Some of Berg's former colleagues in the state Legislature are circulating and signing a letter encouraging him to run. The letter is also signed by state Attorney General Wayne Stenehjem, who was a potential Senate candidate, and other statewide officials.
Berg was just elected to the House last November, but he'd instantly be the front-runner if he got into the race. This news might also help explain why Public Service Commissioner Brian Kalk's fundraising was so abysmal: If powerful Republicans have been working to get Berg in the race, then it makes sense that they'd snub Kalk, even though he was the only person who'd expressed real interest in the race so far.
As Nathan notes, though the state does officially hold primaries, the GOP nomination is really decided, Minnesota-style, at a party convention, where Berg would have the inside track. (He beat former GOP state chair Kevin Cramer at last year's convention.) So it's hard to see Kalk (or anyone else) sticking it out if Berg gets in. And Dems still don't have a candidate. This is going to be a very tough race for us if Berg makes the leap, but of course it will open up his at-large House seat at the same time.
• ND-Sen: North Dakota Public Service Commissioner Brian Kalk will announce his formal entry into the Senate race to replace Kent Conrad tomorrow. Kalk, a Republican, raised a really lame $32K in Q1.
• NM-Sen, NM-03: Facing an already-crowded primary field and the prospect of giving up a safe House seat, Rep. Ben Ray Lujan said yesterday that he won't seek the Democratic nod to replace Jeff Bingaman in the Senate.
• OH-Sen: I think we didn't spot this mid-April poll from GOP pollster Wenzel Strategies until now... but definitely take it with something stronger than mere salt. For one thing, they've regularly done polls for WorldNetDaily (I mean, seriously?), and for another, they released a seriously weird-ass poll last cycle that purported to show Rep. Norm Dicks losing to a perennial candidate. (Dicks won by 16.)
But even if you didn't know all that, you'd have to laugh at their absurd spin: They call Sherrod Brown's favorables "dangerous" and his re-elects "disastrous"... even though his head-to-head margin is 49-36 over Ken Blackwell, 50-36 against Mary Taylor, and 48-33 paired with Josh Mandel. In a Republican poll! Anyhow, if you want to chase this one all the way down the rabbit hole, Wenzel also had a component testing the anti-union legislation called SB5, which will very likely appear on the ballot this fall (people want it repealed by a 51-38 spread).
• WI-Gov: Another recall poll from another not-especially-prominent pollster. Republican polling firm Etheridge & Associates (based out of Tennessee) found 44% in favor of recalling Walker and 51% opposed. They also put Walker head-to-head with a real candidate (which is what would happen in a recall election) and found him tied with Russ Feingold at 48 apiece.
• ND-AL: This is a very good report from Kristen Daum, who writes the "Flickertales" blog for the Fargo-Moorhead Forum. She nails freshman GOP Rep. Rick Berg on two counts: First, last year Berg ran heavily on the theme that Earl Pomeroy was mostly relying on out-of-state money while he, Berg, was raking it in from North Dakotans. Well, with the Q1 reports in, Daum observes that about 80% of Berg's campaign cash is now coming from interests outside of ND, including quite a bit from DC. Better still, Berg's staff claimed he hasn't held any fundraisers or solicited contributions... but the Sunlight Foundation's "Party Time" website scrounged up a copy of an invite to high-dollar event held on Berg's behalf by Eric Cantor and a couple of PACs. Whoops!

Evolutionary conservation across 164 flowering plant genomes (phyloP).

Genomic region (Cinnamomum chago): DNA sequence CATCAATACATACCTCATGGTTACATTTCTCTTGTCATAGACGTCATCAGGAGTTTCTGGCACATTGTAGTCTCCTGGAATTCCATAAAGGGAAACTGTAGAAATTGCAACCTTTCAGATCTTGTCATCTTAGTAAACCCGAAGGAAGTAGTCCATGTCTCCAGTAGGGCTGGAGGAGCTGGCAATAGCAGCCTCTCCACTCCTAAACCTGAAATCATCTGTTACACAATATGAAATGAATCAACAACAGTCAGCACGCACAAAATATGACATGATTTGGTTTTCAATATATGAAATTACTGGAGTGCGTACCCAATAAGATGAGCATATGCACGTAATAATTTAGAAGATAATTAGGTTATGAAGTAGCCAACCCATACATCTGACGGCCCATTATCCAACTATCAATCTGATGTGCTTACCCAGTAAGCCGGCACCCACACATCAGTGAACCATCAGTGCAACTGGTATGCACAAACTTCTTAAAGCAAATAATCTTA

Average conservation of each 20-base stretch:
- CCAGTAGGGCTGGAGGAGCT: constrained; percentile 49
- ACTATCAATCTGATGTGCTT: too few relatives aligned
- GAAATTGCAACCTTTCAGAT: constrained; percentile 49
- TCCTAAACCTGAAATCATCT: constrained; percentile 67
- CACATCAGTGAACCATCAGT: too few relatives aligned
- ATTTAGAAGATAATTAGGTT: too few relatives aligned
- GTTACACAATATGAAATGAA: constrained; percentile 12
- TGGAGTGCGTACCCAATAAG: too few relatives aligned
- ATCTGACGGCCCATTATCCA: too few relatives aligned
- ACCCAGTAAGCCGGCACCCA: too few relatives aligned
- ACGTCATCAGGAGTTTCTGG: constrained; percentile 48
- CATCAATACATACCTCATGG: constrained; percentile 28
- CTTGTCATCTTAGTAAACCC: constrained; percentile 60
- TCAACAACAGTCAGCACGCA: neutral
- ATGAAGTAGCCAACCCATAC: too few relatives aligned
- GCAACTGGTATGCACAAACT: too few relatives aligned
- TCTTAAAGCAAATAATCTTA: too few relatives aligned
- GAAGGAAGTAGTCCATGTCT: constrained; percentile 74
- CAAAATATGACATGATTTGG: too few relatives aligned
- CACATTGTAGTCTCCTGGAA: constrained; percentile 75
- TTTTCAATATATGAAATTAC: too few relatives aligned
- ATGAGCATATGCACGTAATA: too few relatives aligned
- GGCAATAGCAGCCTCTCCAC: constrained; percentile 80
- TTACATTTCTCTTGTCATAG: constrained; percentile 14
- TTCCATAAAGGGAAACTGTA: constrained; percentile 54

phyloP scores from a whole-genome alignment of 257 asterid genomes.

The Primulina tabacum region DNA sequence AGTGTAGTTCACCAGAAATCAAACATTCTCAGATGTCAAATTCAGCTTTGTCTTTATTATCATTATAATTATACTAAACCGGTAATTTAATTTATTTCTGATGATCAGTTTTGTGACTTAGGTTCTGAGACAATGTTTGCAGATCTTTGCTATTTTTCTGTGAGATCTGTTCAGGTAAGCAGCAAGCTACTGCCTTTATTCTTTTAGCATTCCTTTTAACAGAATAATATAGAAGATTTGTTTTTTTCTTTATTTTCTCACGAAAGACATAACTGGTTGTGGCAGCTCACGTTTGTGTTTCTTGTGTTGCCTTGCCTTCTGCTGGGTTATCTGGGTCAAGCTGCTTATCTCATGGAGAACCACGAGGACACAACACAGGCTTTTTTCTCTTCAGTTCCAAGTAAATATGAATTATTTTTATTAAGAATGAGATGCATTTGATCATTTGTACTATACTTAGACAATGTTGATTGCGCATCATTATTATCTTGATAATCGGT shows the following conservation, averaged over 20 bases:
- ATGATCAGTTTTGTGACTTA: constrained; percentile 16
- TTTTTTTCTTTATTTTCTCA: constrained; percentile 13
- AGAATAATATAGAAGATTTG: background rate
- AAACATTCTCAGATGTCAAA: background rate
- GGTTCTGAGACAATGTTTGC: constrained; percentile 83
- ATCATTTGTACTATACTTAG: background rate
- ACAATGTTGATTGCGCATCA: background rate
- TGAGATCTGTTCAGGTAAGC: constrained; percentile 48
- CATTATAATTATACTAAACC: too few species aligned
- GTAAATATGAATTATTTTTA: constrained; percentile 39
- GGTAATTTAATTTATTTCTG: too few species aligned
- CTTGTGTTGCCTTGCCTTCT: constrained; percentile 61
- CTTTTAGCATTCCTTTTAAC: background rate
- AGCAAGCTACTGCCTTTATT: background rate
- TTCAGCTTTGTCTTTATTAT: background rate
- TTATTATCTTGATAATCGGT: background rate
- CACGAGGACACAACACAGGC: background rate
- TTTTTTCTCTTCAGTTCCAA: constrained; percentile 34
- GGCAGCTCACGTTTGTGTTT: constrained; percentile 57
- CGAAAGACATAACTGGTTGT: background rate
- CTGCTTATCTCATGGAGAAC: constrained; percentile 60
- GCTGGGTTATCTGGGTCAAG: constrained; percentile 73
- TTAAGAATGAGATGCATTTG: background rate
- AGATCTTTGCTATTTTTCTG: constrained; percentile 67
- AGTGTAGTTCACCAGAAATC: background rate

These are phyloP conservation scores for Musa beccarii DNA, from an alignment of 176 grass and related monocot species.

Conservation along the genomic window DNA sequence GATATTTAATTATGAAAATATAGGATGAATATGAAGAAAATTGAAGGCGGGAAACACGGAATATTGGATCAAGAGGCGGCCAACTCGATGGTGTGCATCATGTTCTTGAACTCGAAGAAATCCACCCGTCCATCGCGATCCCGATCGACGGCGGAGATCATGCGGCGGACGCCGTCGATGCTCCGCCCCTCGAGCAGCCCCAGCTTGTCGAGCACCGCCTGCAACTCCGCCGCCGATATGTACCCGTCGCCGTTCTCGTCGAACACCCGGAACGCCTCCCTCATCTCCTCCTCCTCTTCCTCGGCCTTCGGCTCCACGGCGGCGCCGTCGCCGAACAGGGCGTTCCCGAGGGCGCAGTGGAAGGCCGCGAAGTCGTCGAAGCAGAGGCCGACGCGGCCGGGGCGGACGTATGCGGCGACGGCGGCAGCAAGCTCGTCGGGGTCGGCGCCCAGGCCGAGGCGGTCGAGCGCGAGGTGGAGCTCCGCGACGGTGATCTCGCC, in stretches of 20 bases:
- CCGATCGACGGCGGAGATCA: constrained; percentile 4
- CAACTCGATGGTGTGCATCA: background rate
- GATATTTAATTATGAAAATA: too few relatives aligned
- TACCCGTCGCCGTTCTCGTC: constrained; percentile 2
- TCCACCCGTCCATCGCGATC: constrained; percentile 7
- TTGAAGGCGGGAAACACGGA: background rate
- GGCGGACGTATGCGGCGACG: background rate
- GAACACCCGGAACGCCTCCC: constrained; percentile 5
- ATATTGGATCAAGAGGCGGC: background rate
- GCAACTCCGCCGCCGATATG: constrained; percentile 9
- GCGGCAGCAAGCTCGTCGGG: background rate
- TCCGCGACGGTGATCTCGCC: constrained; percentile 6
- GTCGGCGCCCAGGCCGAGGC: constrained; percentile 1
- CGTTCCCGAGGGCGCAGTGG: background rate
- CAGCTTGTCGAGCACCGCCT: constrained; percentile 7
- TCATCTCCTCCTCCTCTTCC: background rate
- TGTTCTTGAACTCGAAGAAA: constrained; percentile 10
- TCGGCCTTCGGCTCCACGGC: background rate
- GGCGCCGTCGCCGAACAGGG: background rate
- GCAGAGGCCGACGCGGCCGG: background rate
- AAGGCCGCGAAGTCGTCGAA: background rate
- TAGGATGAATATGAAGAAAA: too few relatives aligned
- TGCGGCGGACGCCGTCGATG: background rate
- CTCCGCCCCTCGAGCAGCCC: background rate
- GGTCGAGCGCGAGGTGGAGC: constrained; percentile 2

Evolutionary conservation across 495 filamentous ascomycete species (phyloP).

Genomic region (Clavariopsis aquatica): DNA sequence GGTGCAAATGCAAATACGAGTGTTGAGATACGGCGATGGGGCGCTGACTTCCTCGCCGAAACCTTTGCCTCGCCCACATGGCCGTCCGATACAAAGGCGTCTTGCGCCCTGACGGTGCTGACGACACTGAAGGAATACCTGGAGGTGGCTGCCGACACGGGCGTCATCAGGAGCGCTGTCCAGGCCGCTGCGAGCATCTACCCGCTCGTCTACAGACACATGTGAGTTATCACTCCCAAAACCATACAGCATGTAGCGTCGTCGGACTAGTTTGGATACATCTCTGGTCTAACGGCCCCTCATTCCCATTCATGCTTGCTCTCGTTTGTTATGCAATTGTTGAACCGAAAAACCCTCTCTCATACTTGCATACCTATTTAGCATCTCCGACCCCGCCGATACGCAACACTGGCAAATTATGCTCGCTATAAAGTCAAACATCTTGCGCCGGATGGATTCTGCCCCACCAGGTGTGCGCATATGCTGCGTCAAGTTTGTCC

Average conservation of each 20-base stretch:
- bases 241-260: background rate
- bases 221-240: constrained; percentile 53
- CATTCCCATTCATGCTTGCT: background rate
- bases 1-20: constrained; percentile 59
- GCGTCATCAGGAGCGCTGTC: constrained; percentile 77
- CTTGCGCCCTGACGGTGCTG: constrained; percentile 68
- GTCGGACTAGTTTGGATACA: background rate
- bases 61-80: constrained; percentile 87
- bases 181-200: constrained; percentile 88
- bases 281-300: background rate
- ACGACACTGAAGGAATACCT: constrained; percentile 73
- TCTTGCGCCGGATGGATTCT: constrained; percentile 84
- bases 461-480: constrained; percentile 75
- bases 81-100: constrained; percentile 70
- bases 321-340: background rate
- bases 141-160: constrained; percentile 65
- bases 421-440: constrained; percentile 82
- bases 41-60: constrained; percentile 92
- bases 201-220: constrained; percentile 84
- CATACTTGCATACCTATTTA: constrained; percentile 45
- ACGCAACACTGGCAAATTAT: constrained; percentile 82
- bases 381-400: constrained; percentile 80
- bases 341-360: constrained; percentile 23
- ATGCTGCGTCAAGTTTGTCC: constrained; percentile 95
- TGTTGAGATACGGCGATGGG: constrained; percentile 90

• NY-13: I'm not even going to summarize what's at the link, except to say it's a truly explosive story about GOP freshman Mike Grimm. Just click and read it.
• WI-01: Businessman Rob Zerban is already running against Rep. Paul Ryan, but The Fix suggests another possible Democratic name: state Sen. Chris Larson.
• Americans United: That Americans United for Change ad buy against four Republicans we mentioned yesterday apparent totals $35K. That's at least in the ballpark of real money, and I'm very glad to see groups like AUFC and House Majority PAC start doing these thousand-papercuts sort of campaigns early.
• Polling & Demographics: Ben Smith has an interesting little exchange between a couple of pollsters with experience in working with the Latino community. One, André Pineda (who has polled for Obama, among others), says he thinks that pollsters who gather Hispanic samples by relying on surnames miss a lot of Hispanics who don't have such names, typically because their families have lived in the US longer. These voters, says Pineda, lean more to the right than newer immigrants. But Matt Barreto of the Washington Institute for the Study of Ethnicity and Race says that Pineda's estimates are "way off base." Barreto says only 5-10% of Hispanics do not have Hispanic surnames, whereas Pineda's memo suggests that the number is far higher.
• Town Halls: Want to see if your member of Congress is having a town hall during this recess so that you can go and give them what for? MoveOn has a tool that lets you plug in your ZIP code and find town halls near you.
• Voter Suppression: Unsurprisingly, the Florida legislature is moving forward with a big election law bill that's principally designed to suppress the Democratic vote, as always in the name of preventing VOTER FRAUD!!!!!!!!!!!!!1111111111111. Changes include shortening the early voting period, adding onerous restrictions on third-party groups which register voters, and preventing voters from changing their addresses at the poll (something which Florida has allowed for forty years). Republicans are also moving forward with bills that would eliminate payroll deductions for union dues, force unions to get each member's permission before spending money on elections, and make it harder for trial lawyers to bring medical malpractice cases. In short, as one Democratic lawmaker put it, it's the entire GOP wish list.